What’s next for Toronto’s public transit?
Toronto Transit Commission board member and former Mayor Rob Ford has a point: He’s been a vocal critic of the public transit network he helped create.
The TTC is facing a funding crisis that has caused its fleet to shrink.
Ford has proposed cuts to a number of key services, including its subway, the Gardiner Expressway and the streetcar system.
His plan to cut more than $100 million from the TTC’s operating budget would also see the TTC cut about 6,000 employees, about half of them full-time.
Ford says he’s proposing a $100-a-month cut to TTC employees to help pay for his proposed plan.
But his plan is not backed by any real evidence that he’s actually done what he says he will.
Ford’s budget is based on an outdated, unproven, and unsupported assumption that transit is a monopoly, according to a series of independent audits that Ford himself has cited to support his cuts.
“The TTC has been an excellent service for Toronto, but it is a service with a lot of holes,” Ford said in an interview with the Globe and Mail.
“It has been in a terrible state for many, many years.”
But the TTC, which was set up as a public transit system in the mid-1960s, has had many problems since its creation.
In the 1970s, it was criticized for failing to adequately invest in its fleet, which led to an extensive fleet management system that led to a backlog of about 4,000 vehicles on the TTC.
Ford himself told the Toronto Star in 1991 that the TTC was “the most efficient system in North America,” but in a 1996 article, the Toronto Transit Association said that Ford’s statement was “absolutely wrong.”
Ford also claimed that the system was “failing the TTC.”
But in 2015, the TTC said that the claim was false and that the “system was not operating at capacity.”
The TTC has long maintained that its fleet has grown substantially since the early 1980s and that it’s a better service than the one Ford promised to bring.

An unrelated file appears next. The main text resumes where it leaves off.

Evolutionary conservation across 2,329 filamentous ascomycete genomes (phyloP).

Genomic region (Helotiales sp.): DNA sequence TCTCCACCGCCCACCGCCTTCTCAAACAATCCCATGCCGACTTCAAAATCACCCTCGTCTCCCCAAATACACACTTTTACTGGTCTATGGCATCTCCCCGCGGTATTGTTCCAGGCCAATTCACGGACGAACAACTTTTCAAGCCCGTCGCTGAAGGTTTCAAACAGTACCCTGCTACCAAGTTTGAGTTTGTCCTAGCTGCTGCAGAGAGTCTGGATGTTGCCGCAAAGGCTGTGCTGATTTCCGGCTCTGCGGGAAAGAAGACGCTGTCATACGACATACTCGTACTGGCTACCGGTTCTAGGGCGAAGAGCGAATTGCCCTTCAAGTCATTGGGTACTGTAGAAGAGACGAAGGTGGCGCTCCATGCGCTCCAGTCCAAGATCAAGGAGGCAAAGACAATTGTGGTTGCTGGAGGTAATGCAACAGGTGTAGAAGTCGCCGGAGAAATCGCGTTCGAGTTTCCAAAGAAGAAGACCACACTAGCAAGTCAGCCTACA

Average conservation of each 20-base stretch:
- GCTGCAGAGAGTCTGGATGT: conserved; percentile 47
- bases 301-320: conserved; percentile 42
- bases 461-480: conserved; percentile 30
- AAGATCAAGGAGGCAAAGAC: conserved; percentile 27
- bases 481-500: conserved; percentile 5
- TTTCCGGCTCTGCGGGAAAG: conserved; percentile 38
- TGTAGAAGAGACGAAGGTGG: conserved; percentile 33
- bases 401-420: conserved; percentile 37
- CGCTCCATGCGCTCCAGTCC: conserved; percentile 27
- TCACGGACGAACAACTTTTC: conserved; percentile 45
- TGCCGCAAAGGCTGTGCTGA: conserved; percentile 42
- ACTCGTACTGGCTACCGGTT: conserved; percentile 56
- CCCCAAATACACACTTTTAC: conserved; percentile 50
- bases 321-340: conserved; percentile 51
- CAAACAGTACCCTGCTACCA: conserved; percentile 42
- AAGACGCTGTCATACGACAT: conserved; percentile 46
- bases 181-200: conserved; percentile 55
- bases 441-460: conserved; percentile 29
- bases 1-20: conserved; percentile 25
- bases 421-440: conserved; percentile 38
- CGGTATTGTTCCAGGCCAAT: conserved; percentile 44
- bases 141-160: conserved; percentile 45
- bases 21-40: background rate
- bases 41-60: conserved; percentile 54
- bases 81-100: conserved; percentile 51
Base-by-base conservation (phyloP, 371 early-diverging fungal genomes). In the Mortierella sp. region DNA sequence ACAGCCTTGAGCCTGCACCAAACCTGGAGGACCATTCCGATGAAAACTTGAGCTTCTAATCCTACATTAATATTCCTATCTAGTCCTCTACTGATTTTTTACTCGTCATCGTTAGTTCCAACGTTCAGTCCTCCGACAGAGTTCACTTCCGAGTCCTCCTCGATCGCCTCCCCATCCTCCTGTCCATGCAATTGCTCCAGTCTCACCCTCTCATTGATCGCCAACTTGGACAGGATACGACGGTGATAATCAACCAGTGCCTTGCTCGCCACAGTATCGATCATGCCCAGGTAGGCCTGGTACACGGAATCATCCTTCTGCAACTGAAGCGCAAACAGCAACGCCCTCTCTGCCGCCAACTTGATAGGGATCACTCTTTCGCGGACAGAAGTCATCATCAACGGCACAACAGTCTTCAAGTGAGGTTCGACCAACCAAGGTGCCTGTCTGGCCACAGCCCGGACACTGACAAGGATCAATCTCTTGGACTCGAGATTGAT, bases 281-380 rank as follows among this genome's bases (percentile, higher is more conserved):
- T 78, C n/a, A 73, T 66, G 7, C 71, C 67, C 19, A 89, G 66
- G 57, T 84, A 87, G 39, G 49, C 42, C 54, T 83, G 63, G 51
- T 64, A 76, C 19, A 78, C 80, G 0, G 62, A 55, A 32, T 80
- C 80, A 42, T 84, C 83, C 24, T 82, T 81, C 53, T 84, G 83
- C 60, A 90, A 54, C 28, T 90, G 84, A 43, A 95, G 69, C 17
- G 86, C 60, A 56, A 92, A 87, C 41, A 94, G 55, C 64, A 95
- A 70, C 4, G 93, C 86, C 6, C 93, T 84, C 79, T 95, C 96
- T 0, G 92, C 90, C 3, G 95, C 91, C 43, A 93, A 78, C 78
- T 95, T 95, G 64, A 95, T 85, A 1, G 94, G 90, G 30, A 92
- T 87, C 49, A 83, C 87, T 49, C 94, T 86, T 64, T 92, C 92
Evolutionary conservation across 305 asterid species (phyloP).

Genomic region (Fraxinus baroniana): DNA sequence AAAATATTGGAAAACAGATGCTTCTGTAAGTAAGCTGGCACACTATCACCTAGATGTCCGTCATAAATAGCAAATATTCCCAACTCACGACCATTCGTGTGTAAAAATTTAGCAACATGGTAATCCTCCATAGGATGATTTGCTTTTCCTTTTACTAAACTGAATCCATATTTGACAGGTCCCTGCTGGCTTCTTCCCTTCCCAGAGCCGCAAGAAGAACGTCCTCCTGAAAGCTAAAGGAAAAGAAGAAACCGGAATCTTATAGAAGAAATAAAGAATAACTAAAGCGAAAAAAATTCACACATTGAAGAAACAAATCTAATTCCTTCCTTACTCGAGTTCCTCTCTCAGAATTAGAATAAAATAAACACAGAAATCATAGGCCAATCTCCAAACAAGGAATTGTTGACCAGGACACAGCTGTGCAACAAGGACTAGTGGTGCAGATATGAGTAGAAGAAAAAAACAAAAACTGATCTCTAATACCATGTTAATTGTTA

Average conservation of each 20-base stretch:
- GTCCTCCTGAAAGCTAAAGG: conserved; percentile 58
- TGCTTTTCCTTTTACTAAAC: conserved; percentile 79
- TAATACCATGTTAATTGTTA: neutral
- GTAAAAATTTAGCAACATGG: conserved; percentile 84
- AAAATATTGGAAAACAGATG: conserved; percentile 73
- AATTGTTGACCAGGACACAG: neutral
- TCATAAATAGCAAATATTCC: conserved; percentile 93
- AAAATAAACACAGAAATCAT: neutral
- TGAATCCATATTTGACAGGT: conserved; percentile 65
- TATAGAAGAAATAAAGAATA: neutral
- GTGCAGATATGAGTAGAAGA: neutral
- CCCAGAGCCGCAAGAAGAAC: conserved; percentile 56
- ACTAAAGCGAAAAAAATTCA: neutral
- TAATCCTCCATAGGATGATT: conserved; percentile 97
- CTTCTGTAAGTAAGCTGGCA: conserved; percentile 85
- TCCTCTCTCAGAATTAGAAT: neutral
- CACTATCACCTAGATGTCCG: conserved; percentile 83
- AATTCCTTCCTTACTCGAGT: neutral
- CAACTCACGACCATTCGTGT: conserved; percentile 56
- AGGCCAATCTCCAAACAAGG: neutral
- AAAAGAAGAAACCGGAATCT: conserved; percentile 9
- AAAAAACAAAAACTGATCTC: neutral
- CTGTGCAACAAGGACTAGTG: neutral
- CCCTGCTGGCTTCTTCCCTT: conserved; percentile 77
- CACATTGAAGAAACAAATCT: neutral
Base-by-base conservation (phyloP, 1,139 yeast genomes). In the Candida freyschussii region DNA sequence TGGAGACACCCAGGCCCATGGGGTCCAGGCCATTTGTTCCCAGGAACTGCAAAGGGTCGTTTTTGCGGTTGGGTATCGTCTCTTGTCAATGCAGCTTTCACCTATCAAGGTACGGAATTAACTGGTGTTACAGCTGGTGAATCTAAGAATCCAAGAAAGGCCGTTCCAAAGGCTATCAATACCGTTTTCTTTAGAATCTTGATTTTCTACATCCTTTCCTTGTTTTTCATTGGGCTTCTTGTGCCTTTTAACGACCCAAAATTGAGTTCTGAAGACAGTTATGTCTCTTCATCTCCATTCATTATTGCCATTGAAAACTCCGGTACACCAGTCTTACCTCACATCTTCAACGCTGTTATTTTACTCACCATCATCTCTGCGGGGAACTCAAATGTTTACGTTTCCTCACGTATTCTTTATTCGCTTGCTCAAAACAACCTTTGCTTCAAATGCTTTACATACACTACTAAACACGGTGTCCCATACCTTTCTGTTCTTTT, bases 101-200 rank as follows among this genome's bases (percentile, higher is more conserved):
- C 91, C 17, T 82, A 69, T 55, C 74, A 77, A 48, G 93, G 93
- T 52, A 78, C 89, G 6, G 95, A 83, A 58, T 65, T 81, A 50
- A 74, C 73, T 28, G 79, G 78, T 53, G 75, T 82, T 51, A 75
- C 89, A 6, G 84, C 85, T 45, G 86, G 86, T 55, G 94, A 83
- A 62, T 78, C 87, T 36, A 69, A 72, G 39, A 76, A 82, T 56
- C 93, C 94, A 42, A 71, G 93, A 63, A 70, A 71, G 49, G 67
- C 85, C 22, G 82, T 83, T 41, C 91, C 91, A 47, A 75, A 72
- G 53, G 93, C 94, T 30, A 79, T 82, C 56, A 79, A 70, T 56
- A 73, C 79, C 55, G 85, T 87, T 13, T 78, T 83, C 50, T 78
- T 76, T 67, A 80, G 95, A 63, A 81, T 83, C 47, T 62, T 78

The system is also one of the largest in North American.
In 2012, the agency estimated that it has 4,400 vehicles on its streetcars, which the TTC calls “express” buses, and that its buses have a fleet capacity of nearly 2 million kilometres.
“We have more than 6 million people using our system today, and we have a system that has been improving,” said TTC chair Karen Stintz in a recent speech to the TTC board.
“As long as we continue to invest in it, we will have the best transit system on the planet.”
In fact, a 2015 TTC audit said that it “cannot assess” the reliability of the TTC system.
The agency’s audit also found that the cost of the transit system “was higher than it was a decade ago, despite a much higher TTC budget.”
The audit said the TTC had not spent enough on its fleet.
But Ford, a lifelong transit enthusiast, has consistently maintained that he is not interested in the cost or reliability of transit systems.
“I am not a fan of the system,” he told the Globe.
“When it’s operating at 100 per cent capacity, the cars will be in the garage for five hours and then they’ll be back on the street.”
The budget cut, meanwhile, would have the TTC essentially end its own contract with Bombardier, which is also based in Toronto, and would also have the effect of cutting Bombardiers workforce by more than 3,000 jobs.
Bombardiere, which also owns the CSeries jetliner, is one of several companies that Ford has threatened to sue over alleged price-fixing and labour-management violations.
It’s unclear whether Ford has the legal authority to do so, and whether his cuts will have any effect on Bombardieri, which has its own legal problems.
Bombards spokesperson David O’Brien said in a statement that the company “will continue to operate as planned and is committed to the continued success of our business.”
Ford said that he has no plans to sue Bombardini over the TTC cuts, though the TTC has a number other contracts with the company.
Ford also said in his speech to board that he does not believe the TTC should be paying Bombardine to operate the CTrain fleet.
Bombarines fleet “is not competitive with ours and we cannot compete with it,” Ford told the Star in a speech in 2016.
“Our customers want to get around the city, they want to buy goods and services and they want reliable, reliable services.”
In his speech, Ford also defended his cuts, saying “everybody needs to know that the plan we have is working and I am not going to change anything.”